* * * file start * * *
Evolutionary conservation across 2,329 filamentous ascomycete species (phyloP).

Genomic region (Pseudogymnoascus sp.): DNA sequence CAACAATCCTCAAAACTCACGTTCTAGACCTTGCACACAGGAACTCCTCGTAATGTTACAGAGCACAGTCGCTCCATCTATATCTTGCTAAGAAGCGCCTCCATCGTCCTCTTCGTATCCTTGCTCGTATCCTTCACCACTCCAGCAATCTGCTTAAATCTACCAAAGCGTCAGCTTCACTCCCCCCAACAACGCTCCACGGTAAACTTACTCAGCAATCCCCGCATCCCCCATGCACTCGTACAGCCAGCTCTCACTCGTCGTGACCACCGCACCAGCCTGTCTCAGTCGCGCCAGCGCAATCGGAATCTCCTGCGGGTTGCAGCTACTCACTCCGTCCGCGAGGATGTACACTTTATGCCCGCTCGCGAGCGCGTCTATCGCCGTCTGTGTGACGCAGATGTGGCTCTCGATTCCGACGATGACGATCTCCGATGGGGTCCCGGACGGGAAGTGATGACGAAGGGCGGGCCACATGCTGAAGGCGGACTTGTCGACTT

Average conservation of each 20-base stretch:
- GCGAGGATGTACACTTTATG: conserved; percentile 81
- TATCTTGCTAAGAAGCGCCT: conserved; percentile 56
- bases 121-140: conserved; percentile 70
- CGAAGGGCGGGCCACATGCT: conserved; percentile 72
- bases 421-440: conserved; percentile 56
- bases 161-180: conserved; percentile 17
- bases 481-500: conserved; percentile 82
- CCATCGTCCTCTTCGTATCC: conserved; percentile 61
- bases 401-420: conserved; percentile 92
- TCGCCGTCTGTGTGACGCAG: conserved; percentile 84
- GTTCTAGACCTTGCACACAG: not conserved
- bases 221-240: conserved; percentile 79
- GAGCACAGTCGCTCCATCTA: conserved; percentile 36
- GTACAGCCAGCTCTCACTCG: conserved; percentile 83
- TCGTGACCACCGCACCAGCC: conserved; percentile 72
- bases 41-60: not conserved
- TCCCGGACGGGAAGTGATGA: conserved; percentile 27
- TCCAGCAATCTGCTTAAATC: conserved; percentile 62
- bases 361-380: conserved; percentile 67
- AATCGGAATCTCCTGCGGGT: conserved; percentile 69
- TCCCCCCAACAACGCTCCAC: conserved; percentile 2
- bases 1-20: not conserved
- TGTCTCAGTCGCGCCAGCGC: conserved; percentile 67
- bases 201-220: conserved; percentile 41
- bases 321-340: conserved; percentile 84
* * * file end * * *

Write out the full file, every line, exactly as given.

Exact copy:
Evolutionary conservation across 2,329 filamentous ascomycete species (phyloP).

Genomic region (Pseudogymnoascus sp.): DNA sequence CAACAATCCTCAAAACTCACGTTCTAGACCTTGCACACAGGAACTCCTCGTAATGTTACAGAGCACAGTCGCTCCATCTATATCTTGCTAAGAAGCGCCTCCATCGTCCTCTTCGTATCCTTGCTCGTATCCTTCACCACTCCAGCAATCTGCTTAAATCTACCAAAGCGTCAGCTTCACTCCCCCCAACAACGCTCCACGGTAAACTTACTCAGCAATCCCCGCATCCCCCATGCACTCGTACAGCCAGCTCTCACTCGTCGTGACCACCGCACCAGCCTGTCTCAGTCGCGCCAGCGCAATCGGAATCTCCTGCGGGTTGCAGCTACTCACTCCGTCCGCGAGGATGTACACTTTATGCCCGCTCGCGAGCGCGTCTATCGCCGTCTGTGTGACGCAGATGTGGCTCTCGATTCCGACGATGACGATCTCCGATGGGGTCCCGGACGGGAAGTGATGACGAAGGGCGGGCCACATGCTGAAGGCGGACTTGTCGACTT

Average conservation of each 20-base stretch:
- GCGAGGATGTACACTTTATG: conserved; percentile 81
- TATCTTGCTAAGAAGCGCCT: conserved; percentile 56
- bases 121-140: conserved; percentile 70
- CGAAGGGCGGGCCACATGCT: conserved; percentile 72
- bases 421-440: conserved; percentile 56
- bases 161-180: conserved; percentile 17
- bases 481-500: conserved; percentile 82
- CCATCGTCCTCTTCGTATCC: conserved; percentile 61
- bases 401-420: conserved; percentile 92
- TCGCCGTCTGTGTGACGCAG: conserved; percentile 84
- GTTCTAGACCTTGCACACAG: not conserved
- bases 221-240: conserved; percentile 79
- GAGCACAGTCGCTCCATCTA: conserved; percentile 36
- GTACAGCCAGCTCTCACTCG: conserved; percentile 83
- TCGTGACCACCGCACCAGCC: conserved; percentile 72
- bases 41-60: not conserved
- TCCCGGACGGGAAGTGATGA: conserved; percentile 27
- TCCAGCAATCTGCTTAAATC: conserved; percentile 62
- bases 361-380: conserved; percentile 67
- AATCGGAATCTCCTGCGGGT: conserved; percentile 69
- TCCCCCCAACAACGCTCCAC: conserved; percentile 2
- bases 1-20: not conserved
- TGTCTCAGTCGCGCCAGCGC: conserved; percentile 67
- bases 201-220: conserved; percentile 41
- bases 321-340: conserved; percentile 84